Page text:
Hands-On with the Nomos Tangente Red Dot Singapore EditionBlue, gold and a spot of red.
Following the swift sellout of last year’s Zurich Weltzeit Singapore Edition, Nomos has once again rolled out a pair for limited editions for the city state, clad in a combination of blue and salmon.
Both watches are based on the hand-wound Tangente 38, the basic, 38mm version of the quintessential Nomos wristwatch. The ordinary version of the Tangente 38 is only available with a silvered dial, with coloured dials only being available on the pricier, self-winding neomatik models or limited editions.
The Tangente was inspired by 1930s wristwatches and designed in Deutscher Werkbund style. Simple in form but nevertheless distinctive, the case is steel, entirely polished, and characterised by flat planes on all surfaces.
At 37.5mm in diameter and 6.75mm high, the case is elegantly proportioned, with the long lugs giving it a slightly larger footprint than most similarly sized watches.
Salmon and blue
The first dial variant is inspired by the salmon dial of last year’s Zurich world time, though the dial is a slightly more muted, darker shade of the colour.
The galvanic salmon finish is matched with dark blue markings on the dial and blued steel hands, along with a red seconds hand and a red dot at six o’clock, a reference to Singapore’s nickname due to the island’s size on a map.
In most light the blue markings on the dial appear black, but the polished, blued steel hands catch the light well.
The salmon model is matched with a light tan Horween calfskin strap that matches the dial but offers little contrast, so some might prefer a darker strap.
The second version is essentially an inversion of the colours on the first, featuring a blue dial and rose gold markings.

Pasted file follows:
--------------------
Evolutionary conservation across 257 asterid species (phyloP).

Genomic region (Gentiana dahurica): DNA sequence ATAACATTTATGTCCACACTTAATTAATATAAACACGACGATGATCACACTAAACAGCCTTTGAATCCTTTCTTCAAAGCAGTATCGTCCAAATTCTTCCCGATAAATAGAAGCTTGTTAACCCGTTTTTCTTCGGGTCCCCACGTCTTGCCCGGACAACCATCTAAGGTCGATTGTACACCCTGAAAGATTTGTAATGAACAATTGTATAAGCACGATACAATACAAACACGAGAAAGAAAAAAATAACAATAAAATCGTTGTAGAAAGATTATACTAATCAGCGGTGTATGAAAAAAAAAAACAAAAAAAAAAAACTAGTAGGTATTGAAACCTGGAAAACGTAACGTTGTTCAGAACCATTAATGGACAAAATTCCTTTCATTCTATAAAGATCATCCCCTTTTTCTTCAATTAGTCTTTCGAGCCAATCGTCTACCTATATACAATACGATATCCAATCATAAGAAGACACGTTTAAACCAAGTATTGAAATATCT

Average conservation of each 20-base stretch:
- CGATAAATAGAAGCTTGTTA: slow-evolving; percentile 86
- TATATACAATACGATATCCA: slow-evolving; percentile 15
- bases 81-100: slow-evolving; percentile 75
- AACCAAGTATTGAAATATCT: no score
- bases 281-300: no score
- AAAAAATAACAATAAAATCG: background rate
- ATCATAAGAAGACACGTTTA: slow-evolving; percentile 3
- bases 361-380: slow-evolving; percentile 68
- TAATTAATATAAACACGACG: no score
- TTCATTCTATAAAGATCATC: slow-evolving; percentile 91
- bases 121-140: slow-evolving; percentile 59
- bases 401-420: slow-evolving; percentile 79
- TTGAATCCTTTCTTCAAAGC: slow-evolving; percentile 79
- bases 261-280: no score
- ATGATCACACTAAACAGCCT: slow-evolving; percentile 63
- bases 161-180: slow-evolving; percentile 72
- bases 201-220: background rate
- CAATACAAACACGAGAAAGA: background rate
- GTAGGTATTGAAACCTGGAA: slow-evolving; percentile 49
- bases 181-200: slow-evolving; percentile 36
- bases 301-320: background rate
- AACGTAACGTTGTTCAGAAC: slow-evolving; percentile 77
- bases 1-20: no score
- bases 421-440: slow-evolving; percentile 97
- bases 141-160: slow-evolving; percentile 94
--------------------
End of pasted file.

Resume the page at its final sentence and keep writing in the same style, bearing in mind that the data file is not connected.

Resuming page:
Though the “midnight blue” dial shares the same name with the blue dials found on other Nomos watches, this is a different, darker colour, being a blue that is almost charcoal under most light.
It’s paired with copper markings on the dial and rose gold-plated hands, along with a seconds hand and dot at six in red.
The blue and rose gold colour combination is an unusual one for Nomos, which typically leans towards lighter, cheery colours, often matching dark dials with pastel coloured accents. Though different, it is a subtle combination that is slightly more serious and luxe than the average Nomos palette.
While the colour is new, the midnight blue model is fitted to the standard, but much loved, Horween shell cordovan strap in black.
Between the two, the salmon dial will undoubtedly be the first choice for many buyers, but the midnight blue Tangente is arguably the one for anyone who already has a Nomos with a light-coloured dial.
Both are equipped with the standard movement for the Tangente 38, the hand-wound Alpha calibre that has 17 jewels and a 43-hour power reserve.. Built with the ETA Peseux 7001 as a base, the Alpha was the first movement developed by Nomos and is now mostly produced in-house by Nomos.
A few functional improvements were made to the 7001 architecture, including a redesigned winding click, as well as the addition of a Triovis regulator and hacking seconds. Other changes are decorative, including a three-quarter plate, blued steel screws and spiral graining on the winding wheels.
The result is a robust, reliable but unique proprietary movement that offers tremendous value and also appealing aesthetics. The only downside of the movement, albeit a minor one, is its size, which at 10 1/2”’ or 23.3mm is quite a bit smaller than the watch case. That leaves the subsidiary seconds sitting relatively close to the centre of the dial.
Price and availability
Each version is limited to 100 watches, individually numbered on the case back. The Tangente ‘Red Dot’ is available from The Hour Glass, priced at S$3200 including local taxes, which is the same as the ordinary version of the Tangente 38. That’s equivalent to US$2340, and includes shipping for foreign buyers.
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